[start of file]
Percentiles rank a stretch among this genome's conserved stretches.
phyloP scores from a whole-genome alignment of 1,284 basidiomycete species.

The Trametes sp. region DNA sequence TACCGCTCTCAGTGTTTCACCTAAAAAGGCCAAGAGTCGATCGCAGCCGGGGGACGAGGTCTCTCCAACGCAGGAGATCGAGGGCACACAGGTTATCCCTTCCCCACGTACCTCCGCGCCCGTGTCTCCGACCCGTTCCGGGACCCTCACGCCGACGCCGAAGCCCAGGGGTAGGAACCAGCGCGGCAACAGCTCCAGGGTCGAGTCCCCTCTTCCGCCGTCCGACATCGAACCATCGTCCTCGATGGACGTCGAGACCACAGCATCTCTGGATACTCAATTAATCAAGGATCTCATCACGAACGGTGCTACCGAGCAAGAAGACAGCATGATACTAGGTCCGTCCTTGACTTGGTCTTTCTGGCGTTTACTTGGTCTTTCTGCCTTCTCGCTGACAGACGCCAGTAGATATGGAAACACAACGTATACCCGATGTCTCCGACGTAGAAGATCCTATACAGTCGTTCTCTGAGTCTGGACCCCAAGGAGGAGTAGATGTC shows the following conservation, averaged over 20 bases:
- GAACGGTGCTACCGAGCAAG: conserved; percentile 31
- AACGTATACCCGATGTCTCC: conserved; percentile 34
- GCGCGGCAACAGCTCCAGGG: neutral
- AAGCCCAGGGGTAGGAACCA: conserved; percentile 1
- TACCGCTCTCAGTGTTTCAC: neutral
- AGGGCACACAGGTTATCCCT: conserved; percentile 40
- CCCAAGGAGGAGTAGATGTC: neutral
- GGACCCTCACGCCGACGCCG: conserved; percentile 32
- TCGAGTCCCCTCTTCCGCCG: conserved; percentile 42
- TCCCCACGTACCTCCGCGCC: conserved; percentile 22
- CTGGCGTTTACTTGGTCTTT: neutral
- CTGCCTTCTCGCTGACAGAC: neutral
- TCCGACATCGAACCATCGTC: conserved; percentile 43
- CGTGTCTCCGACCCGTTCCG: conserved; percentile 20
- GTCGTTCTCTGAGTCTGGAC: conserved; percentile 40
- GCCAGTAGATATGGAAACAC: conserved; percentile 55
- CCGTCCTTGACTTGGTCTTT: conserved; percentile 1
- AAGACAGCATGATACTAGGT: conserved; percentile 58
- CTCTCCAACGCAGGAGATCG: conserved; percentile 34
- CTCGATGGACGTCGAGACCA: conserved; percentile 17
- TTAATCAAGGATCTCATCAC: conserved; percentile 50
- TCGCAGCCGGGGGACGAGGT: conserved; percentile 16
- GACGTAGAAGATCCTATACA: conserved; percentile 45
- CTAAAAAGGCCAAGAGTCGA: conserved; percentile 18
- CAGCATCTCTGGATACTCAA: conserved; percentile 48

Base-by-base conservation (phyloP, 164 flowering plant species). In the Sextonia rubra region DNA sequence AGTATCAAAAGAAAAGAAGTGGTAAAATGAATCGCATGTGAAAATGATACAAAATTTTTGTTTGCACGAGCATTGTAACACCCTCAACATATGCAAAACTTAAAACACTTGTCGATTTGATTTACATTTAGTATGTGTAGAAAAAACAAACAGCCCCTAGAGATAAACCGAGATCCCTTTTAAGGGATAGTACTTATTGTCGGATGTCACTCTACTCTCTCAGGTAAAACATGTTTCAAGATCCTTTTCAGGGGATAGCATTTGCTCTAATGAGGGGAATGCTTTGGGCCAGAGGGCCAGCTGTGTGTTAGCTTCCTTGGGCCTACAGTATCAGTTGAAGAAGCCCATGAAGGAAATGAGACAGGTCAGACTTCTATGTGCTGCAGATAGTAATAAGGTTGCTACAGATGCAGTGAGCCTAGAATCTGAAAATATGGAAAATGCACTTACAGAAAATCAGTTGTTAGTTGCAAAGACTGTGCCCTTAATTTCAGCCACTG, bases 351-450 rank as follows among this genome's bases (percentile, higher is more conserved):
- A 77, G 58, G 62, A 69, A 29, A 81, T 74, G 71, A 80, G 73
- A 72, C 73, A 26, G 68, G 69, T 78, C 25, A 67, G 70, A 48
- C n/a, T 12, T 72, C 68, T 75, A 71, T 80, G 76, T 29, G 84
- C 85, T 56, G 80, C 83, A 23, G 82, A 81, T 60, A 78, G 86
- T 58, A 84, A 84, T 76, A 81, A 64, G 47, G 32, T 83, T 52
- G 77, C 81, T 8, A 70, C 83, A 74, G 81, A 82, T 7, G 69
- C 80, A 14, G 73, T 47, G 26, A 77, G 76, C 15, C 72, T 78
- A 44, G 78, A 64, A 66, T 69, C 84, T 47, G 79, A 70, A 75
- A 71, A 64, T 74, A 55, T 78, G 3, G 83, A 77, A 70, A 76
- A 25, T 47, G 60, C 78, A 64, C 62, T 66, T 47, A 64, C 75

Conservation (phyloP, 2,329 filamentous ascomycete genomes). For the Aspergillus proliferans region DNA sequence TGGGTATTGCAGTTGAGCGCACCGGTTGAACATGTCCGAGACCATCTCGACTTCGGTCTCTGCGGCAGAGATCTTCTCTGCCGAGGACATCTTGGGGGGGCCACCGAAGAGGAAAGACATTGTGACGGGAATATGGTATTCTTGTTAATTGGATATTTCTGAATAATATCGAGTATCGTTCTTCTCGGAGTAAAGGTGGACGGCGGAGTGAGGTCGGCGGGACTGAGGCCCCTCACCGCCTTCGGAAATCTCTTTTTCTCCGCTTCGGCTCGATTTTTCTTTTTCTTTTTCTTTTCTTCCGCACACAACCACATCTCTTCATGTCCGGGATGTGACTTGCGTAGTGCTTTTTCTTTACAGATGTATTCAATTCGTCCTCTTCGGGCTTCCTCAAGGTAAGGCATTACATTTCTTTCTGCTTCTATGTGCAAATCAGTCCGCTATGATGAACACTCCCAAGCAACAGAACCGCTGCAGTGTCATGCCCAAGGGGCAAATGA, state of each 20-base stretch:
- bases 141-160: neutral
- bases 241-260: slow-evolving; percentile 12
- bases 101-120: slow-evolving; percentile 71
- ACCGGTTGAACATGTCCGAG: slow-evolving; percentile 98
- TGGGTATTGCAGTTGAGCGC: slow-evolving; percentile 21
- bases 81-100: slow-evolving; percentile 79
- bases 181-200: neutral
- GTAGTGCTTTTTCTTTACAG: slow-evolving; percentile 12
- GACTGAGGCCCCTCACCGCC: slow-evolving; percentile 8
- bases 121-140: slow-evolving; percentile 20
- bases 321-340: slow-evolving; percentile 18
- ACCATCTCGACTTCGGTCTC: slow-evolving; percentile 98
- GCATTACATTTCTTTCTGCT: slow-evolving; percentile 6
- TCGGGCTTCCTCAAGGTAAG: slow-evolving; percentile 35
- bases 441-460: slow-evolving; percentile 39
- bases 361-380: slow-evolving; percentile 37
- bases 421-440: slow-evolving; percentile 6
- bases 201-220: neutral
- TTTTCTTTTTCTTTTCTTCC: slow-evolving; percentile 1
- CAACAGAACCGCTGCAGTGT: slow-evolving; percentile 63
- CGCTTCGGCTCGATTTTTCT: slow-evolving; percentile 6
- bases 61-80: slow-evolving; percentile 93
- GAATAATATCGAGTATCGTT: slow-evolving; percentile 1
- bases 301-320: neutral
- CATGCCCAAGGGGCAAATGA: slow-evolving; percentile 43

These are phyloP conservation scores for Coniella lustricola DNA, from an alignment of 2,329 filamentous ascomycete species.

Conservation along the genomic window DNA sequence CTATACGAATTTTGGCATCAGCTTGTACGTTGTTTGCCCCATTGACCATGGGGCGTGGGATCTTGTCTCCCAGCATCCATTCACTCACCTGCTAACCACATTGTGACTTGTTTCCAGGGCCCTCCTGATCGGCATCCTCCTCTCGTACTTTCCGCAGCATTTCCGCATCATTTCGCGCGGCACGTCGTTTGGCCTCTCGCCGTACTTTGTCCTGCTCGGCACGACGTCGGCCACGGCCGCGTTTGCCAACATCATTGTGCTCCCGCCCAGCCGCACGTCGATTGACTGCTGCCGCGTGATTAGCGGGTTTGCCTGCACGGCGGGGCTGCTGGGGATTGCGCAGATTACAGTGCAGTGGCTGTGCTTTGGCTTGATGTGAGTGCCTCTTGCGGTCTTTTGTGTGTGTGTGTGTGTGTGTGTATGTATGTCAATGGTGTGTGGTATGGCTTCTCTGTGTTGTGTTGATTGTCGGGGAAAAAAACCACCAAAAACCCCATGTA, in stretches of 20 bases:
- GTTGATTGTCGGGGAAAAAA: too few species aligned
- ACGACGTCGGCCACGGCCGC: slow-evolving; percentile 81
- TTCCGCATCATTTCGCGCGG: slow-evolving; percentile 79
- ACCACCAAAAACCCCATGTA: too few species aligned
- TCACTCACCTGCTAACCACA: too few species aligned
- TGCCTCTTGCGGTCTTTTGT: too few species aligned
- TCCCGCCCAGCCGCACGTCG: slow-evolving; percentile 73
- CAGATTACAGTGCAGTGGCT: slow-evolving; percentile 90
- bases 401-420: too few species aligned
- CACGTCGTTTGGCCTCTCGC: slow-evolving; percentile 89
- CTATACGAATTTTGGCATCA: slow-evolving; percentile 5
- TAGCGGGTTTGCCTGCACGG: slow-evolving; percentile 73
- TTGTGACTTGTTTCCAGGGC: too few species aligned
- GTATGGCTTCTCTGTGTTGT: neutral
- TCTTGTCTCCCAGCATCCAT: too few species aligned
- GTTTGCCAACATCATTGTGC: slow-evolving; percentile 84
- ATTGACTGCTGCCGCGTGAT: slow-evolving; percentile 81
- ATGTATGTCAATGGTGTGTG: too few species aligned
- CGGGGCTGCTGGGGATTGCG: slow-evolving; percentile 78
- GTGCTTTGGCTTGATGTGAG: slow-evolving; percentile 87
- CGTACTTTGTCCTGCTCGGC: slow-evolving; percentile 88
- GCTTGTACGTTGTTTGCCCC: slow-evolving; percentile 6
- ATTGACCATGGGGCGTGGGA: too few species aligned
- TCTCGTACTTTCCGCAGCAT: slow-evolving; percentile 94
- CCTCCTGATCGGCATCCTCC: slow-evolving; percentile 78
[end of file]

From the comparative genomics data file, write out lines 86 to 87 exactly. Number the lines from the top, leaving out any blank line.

- CGGGGCTGCTGGGGATTGCG: slow-evolving; percentile 78
- GTGCTTTGGCTTGATGTGAG: slow-evolving; percentile 87